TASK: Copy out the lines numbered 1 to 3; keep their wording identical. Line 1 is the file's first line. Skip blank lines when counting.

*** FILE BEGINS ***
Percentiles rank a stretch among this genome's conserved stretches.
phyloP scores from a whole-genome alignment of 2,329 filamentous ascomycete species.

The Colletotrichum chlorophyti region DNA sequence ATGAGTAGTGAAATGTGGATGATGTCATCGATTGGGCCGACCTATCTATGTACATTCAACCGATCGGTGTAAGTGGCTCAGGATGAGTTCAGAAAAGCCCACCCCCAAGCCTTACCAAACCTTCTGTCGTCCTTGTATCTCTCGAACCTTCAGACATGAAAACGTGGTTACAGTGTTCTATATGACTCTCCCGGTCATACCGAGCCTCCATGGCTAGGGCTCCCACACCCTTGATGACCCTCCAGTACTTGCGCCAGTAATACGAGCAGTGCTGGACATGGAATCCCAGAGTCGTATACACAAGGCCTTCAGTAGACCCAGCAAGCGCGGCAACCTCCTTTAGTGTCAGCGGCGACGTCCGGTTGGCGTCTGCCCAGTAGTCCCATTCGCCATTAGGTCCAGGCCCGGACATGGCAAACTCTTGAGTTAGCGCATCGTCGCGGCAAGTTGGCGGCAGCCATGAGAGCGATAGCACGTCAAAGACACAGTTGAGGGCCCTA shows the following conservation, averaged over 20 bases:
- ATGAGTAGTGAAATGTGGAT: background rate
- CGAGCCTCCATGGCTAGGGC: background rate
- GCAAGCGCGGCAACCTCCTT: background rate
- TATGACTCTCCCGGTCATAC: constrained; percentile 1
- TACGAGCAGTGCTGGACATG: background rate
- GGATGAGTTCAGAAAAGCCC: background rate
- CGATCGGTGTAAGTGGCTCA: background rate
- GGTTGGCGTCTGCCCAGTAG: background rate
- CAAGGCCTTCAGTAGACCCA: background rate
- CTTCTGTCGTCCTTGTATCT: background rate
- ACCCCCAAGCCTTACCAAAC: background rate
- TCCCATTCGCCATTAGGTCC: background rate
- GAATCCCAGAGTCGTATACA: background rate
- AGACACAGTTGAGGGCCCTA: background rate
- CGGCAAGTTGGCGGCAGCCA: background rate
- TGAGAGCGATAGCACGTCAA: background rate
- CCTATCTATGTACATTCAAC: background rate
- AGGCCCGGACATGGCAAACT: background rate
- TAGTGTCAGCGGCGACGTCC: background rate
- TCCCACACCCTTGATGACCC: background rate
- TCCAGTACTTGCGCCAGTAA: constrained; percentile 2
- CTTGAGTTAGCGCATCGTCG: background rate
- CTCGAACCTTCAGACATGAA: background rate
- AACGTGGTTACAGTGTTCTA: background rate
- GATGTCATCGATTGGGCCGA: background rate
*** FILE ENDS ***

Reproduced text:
Percentiles rank a stretch among this genome's conserved stretches.
phyloP scores from a whole-genome alignment of 2,329 filamentous ascomycete species.

The Colletotrichum chlorophyti region DNA sequence ATGAGTAGTGAAATGTGGATGATGTCATCGATTGGGCCGACCTATCTATGTACATTCAACCGATCGGTGTAAGTGGCTCAGGATGAGTTCAGAAAAGCCCACCCCCAAGCCTTACCAAACCTTCTGTCGTCCTTGTATCTCTCGAACCTTCAGACATGAAAACGTGGTTACAGTGTTCTATATGACTCTCCCGGTCATACCGAGCCTCCATGGCTAGGGCTCCCACACCCTTGATGACCCTCCAGTACTTGCGCCAGTAATACGAGCAGTGCTGGACATGGAATCCCAGAGTCGTATACACAAGGCCTTCAGTAGACCCAGCAAGCGCGGCAACCTCCTTTAGTGTCAGCGGCGACGTCCGGTTGGCGTCTGCCCAGTAGTCCCATTCGCCATTAGGTCCAGGCCCGGACATGGCAAACTCTTGAGTTAGCGCATCGTCGCGGCAAGTTGGCGGCAGCCATGAGAGCGATAGCACGTCAAAGACACAGTTGAGGGCCCTA shows the following conservation, averaged over 20 bases: